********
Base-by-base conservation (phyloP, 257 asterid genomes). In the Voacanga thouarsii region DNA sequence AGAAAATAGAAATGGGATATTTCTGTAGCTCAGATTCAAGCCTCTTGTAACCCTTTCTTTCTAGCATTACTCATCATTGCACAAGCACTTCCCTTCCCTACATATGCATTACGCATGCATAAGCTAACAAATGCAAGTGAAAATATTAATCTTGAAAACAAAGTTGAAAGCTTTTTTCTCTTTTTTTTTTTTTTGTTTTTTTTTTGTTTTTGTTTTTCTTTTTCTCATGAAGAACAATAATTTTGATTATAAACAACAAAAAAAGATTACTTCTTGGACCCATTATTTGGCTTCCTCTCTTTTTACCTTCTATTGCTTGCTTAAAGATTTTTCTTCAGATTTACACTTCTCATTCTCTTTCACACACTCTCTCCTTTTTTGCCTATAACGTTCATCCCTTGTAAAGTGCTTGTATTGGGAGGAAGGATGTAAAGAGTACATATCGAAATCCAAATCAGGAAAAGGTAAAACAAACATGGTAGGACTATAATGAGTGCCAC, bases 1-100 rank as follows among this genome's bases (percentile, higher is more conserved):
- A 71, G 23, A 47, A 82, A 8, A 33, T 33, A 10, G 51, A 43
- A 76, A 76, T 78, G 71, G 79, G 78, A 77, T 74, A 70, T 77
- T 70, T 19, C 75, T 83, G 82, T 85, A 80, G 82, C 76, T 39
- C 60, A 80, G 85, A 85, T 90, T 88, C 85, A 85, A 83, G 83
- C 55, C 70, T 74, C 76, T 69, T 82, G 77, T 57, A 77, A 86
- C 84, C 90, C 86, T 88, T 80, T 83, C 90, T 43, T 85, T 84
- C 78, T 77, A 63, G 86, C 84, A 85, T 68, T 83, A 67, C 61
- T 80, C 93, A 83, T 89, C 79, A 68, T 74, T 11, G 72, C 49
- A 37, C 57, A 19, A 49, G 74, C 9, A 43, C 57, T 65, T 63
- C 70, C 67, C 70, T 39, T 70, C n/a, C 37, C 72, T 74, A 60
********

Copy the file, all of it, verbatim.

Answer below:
Base-by-base conservation (phyloP, 257 asterid genomes). In the Voacanga thouarsii region DNA sequence AGAAAATAGAAATGGGATATTTCTGTAGCTCAGATTCAAGCCTCTTGTAACCCTTTCTTTCTAGCATTACTCATCATTGCACAAGCACTTCCCTTCCCTACATATGCATTACGCATGCATAAGCTAACAAATGCAAGTGAAAATATTAATCTTGAAAACAAAGTTGAAAGCTTTTTTCTCTTTTTTTTTTTTTTGTTTTTTTTTTGTTTTTGTTTTTCTTTTTCTCATGAAGAACAATAATTTTGATTATAAACAACAAAAAAAGATTACTTCTTGGACCCATTATTTGGCTTCCTCTCTTTTTACCTTCTATTGCTTGCTTAAAGATTTTTCTTCAGATTTACACTTCTCATTCTCTTTCACACACTCTCTCCTTTTTTGCCTATAACGTTCATCCCTTGTAAAGTGCTTGTATTGGGAGGAAGGATGTAAAGAGTACATATCGAAATCCAAATCAGGAAAAGGTAAAACAAACATGGTAGGACTATAATGAGTGCCAC, bases 1-100 rank as follows among this genome's bases (percentile, higher is more conserved):
- A 71, G 23, A 47, A 82, A 8, A 33, T 33, A 10, G 51, A 43
- A 76, A 76, T 78, G 71, G 79, G 78, A 77, T 74, A 70, T 77
- T 70, T 19, C 75, T 83, G 82, T 85, A 80, G 82, C 76, T 39
- C 60, A 80, G 85, A 85, T 90, T 88, C 85, A 85, A 83, G 83
- C 55, C 70, T 74, C 76, T 69, T 82, G 77, T 57, A 77, A 86
- C 84, C 90, C 86, T 88, T 80, T 83, C 90, T 43, T 85, T 84
- C 78, T 77, A 63, G 86, C 84, A 85, T 68, T 83, A 67, C 61
- T 80, C 93, A 83, T 89, C 79, A 68, T 74, T 11, G 72, C 49
- A 37, C 57, A 19, A 49, G 74, C 9, A 43, C 57, T 65, T 63
- C 70, C 67, C 70, T 39, T 70, C n/a, C 37, C 72, T 74, A 60